Defying Ordinary to Open September 5
Art Space Vincennes LLC presents to you an exhibition called Defying Ordinary, Paintings by Jaye Schlesinger. The show opens this coming Friday September 5 during the First Friday Art Walk in downtown Vincennes. About 30 businesses will be joining four art galleries, each of which will have opening receptions, by displaying artwork in their windows. The reception at Art Space for Schlesinger is scheduled for a 5 – 8. If you can’t make the opening, ASV will be open at noon that day, but you will miss the champagne reception after 5! In an accompanying book regarding her painting, which is for sale at $28.00, I provide a brief introduction to give the viewer some context in which to view these works–there is much more to enjoy than the fact that these look so photographic! The title of the show is a clue.
Noise of Silence
In his book Creative Authenticity, Ian Roberts states emphatically that subject
matter in painting is not of primary importance. It is a starting point, he says,
that offers a structure upon which to build something that touches the soul,
We often expect in our contemporary society to be jolted by beauty. What may
affect us as one of those electrical experiences can be as superficial or sensational
as a TV commercial. We are bombarded with sensationalism, to the point
that it has become a constant visual and audial noise. The corporate world is
responsible for this sensual clutter of empty messages, because its number
one goal is that of making money. This happens at a great spiritual cost to us all
and to our culture. We have created a world where human life is devalued, the
earth’s resources are being depleted and the future of our children is neglected.
Roberts writes that occasionally true beauty does stop us in our tracks, allowing
us to unexpectedly feel genuine awe in an encounter with something more
substantial. More often, however, beauty is realized when we deliberately stop,
ignoring the chatter of our lives, to seek a more essential space. This effort is
really finding something more authentic and basic within ourselves than what
the chatty exterior world has to offer.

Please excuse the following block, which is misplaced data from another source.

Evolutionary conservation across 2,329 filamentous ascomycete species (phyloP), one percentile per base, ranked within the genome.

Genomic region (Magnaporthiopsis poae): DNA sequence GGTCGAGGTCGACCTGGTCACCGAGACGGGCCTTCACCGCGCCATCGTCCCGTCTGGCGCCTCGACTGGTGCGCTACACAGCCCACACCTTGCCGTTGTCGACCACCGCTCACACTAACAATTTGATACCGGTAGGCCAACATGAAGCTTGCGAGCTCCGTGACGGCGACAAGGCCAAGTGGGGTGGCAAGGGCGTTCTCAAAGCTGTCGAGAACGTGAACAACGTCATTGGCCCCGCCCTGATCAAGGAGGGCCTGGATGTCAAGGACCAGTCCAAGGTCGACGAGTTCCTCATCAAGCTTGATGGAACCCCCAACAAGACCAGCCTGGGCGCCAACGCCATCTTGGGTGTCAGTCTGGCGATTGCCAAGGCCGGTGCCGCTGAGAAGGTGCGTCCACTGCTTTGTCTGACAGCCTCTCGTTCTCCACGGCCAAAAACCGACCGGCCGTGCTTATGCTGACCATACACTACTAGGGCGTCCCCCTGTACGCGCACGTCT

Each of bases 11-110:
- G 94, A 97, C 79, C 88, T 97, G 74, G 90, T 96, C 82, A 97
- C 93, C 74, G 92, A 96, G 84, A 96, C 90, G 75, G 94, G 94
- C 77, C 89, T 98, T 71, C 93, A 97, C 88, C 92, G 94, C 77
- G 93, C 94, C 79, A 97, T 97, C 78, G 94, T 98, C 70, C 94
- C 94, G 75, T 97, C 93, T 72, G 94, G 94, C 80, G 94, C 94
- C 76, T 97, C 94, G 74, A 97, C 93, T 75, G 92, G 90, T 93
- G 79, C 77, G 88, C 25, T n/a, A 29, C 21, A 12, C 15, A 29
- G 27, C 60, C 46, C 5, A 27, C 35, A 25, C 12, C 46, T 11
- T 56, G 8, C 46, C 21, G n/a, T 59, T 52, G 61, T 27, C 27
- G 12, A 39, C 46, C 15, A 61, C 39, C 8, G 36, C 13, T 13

This is truly the business of the arts. It’s the sincere artist who sets the stage
for the sincere art spectator to stop and to seek silence within themselves.
Roberts claims, “Beauty is silence”, and that there is a sense of risk when artist
and viewer become vulnerable to this place within us, because creativity always
ventures toward the unknown. For artists, this involves the rhythm of work and
craft, stopping to take notice of things, finding a groove or mental work zone
for the creation and destruction that leads to beauty. Those who truly appreciate
art interact with it through a similar mental zone of viewing. In both cases,
the artist and the spectator reach a greater state of awareness. Thus they defy
the ordinary, and by doing so, reach a deeper and richer meaning or experience.
In the current show, Defying Ordinary, artist Jaye Schlesinger takes her search
for beauty to heart. While deliberately using objects that we normally discard or
consume as her subjects in painting, her works become something beyond the
objects through the use of them. They are first of all, paintings. We are aware of
the paint, its buttery opaqueness or glassy translucence, depending on the pigment,
the film it forms on the surface, either canvas or panel, and its oily richness
of color. We get the feeling that these objects had to be painted because
they feel so unusually right and beautiful as paintings. Through Schlesinger’s
rigorous powers of observation, high standards of craftsmanship and carefully
considered compositional choices, these objects become structures that invite
us to reconsider what we think we already know.
Roberts points out that the ancient Greek word for beauty was kallon, the root
of today’s word for good. The word good today also has moral implications.
Therein lies one value of art for both the artist and the viewer. To make or to experience
something beautiful implies delving within ourselves to enable the experience
of beauty (or goodness) to come forth. Art, then, can be a way to gain
appreciation for our daily lives and to realize that there is something underlying
that is greater than we are. Years of discipline, of careful visual consideration,
and of searching for meaning have allowed Schlesinger to discover and share
beauty. And to her credit, this artist continues the search.